Tears rolled down again. ( I know dear deader, more tears!!!)
Saturday 16th: ‘Fluffy clouds’

We all set off on the charity stage. A long blue luminescent line spreads across the horizon and the pace is leisurely. I speed walk with Elisabet and we finish in good time to get the earlier busses.


These duly depart and surrealy the desert slowly -vanishes and is replaced more and more by civilisation. The end of this grand adventure starts to unravel. We arrive in a stampede to the hotel reception. The rooms promise long lost and forgotten luxuries. Heavens waters washes away the dirt. The bar is alive with people. Beer and food is consumed as though it was the last great Roman Orgy. I dive straight into the pool with beer in hand and drink it whilst happily sunken below. After 4 giant meals and too many beers I take early departure from the festivities and go to sleep where I dream that I am sleeping on fluffy clouds.

Sunday 17th: ‘Gorging like a hog in a Hannibal Movie’

The day passes by in relaxation. I am eating anything that lays around and am gorging like a hog in a Hannibal Movie. I am delighted to see Duncan is still around and we catch up. I enjoy chatting with everyone and time flys by. I am inducted into the camel club and get to know these amiable bunch of nutters. That evening a bidding war is successful in getting £5k to Duncan and the ‘Walking with the Wounded’ and I am proud to of been involved. This is a highlight for me of many highlights.

Monday 18th to today 1st May:

Two weeks pass by. I struggle at work and feel like I am in a constant panic attack. It takes a week for this to go. It feels also like my very being is in flux and is trying to reconnect with the energy that was present in that aincient land. To connect with the energies of the all of the amazing people that were there. I miss my tent mates.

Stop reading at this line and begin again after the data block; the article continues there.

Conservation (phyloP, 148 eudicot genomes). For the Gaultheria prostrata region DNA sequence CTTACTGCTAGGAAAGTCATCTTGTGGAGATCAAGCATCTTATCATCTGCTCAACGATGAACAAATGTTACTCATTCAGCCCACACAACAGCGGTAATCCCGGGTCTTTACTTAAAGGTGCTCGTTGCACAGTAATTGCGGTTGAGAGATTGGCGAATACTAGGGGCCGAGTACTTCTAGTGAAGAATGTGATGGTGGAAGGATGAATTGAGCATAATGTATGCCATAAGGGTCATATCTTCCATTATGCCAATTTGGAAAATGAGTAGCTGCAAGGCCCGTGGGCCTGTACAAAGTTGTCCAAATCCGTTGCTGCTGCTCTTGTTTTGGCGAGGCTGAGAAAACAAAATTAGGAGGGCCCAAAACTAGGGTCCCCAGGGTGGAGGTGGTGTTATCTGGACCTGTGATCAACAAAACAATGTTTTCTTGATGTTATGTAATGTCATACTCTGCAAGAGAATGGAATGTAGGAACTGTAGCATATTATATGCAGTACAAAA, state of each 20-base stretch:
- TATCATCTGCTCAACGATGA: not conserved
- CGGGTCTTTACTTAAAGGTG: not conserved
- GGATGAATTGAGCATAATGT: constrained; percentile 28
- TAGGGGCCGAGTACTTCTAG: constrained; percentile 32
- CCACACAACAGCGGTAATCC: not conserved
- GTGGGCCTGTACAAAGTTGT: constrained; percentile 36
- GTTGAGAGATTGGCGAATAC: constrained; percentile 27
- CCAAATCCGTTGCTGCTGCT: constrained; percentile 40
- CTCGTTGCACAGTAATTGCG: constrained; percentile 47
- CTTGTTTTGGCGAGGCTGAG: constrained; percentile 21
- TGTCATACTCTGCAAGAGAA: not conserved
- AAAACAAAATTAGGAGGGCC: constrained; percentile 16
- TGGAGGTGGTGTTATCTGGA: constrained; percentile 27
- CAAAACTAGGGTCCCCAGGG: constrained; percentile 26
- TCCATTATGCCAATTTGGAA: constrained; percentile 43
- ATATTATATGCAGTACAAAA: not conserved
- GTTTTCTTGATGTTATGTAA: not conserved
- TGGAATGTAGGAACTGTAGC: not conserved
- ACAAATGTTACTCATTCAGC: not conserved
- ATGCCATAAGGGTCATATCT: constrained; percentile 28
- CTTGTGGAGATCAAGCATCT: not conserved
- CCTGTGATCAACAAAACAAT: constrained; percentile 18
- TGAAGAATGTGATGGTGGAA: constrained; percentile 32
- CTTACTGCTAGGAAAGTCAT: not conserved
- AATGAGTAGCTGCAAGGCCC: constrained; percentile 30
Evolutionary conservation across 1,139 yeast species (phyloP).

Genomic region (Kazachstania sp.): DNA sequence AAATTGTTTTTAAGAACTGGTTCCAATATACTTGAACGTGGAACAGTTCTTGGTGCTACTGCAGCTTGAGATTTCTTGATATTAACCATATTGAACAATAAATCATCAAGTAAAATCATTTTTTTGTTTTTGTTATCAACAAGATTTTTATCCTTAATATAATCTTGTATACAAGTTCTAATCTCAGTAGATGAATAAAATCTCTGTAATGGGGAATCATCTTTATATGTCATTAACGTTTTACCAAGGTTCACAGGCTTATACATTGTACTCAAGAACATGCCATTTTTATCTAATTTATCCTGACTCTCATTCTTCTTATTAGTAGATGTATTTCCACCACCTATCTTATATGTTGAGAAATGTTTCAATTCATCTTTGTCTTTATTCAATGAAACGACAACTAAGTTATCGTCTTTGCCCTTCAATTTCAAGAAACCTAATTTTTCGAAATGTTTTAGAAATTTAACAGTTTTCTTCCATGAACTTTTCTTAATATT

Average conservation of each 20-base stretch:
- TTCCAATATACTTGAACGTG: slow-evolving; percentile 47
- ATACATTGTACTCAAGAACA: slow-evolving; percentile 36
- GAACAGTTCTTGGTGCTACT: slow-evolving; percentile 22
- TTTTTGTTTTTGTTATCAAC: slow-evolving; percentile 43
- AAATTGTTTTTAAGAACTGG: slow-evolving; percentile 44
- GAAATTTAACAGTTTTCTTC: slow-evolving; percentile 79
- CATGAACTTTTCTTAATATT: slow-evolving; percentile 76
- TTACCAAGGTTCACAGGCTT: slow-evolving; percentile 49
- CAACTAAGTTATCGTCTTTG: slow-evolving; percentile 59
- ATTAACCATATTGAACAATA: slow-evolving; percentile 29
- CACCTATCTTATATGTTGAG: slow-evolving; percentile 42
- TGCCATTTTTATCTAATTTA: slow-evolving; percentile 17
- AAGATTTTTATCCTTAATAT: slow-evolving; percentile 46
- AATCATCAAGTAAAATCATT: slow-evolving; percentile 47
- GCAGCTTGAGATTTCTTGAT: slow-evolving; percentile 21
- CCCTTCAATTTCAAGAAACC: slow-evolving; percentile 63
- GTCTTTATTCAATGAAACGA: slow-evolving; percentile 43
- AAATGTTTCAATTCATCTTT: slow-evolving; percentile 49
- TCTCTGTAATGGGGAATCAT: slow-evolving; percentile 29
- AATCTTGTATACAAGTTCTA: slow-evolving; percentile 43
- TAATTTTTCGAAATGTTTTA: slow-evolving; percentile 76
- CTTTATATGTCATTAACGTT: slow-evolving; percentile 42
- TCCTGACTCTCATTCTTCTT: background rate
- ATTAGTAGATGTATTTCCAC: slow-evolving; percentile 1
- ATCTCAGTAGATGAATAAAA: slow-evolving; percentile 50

I get a fire cracker up my arse from a very good friend Ciara a few days ago. Thanks gal!! I cancel two competitions as my ankle is still very bad and I simply cannot run on it very well. I pray this improves.

The Future: “I can and I will”

I look forward to the future and who knows where it will take me.
I decide that I will if possible go back to the Sahara and race the MDS again and resolve to do something a bit fun with it again.
My plan is to swim the channel then Cycle over the French Alps to Spain. Down through Spain to N. Africa. Head to the Far side of the Atlas mountains and then run over those to the start of the MDS Race and then compete in that. A lofty dream that requires a sponsor with balls to join me.

Can I do it!?? Will you do it!??

“I can and I will”

I hope you have enjoyed this blog. Sorry for the ‘Long haul!’ I hope that what I have done inspires you. Dreams are possible and often you have to fight with every possible resolve you have to make them happen. I meet many patients whose dreams are like this and their battles are seemingly unsurmountable and tragically sometimes those battles defeat them. It is the ‘I can and I will’ spirit that I see soo often with these patients that inspires me to do the things I do to try to help them in their battles. Please if you have time, have a look at my website further and please register today.

Many people ask me as to ‘Why‘ I do these challenges!? I do so to hopefully inspire others as to what is possible and to bring awareness about the urgent need for people to join the’ Bone Marrow’ and ‘Stem Cell’ registers. A simple and selfless act, that literally means you become a potential life saving match for someone.

For further details refer to

Say and do ‘I can and I will’ and register today. Be in place to save someone’s life.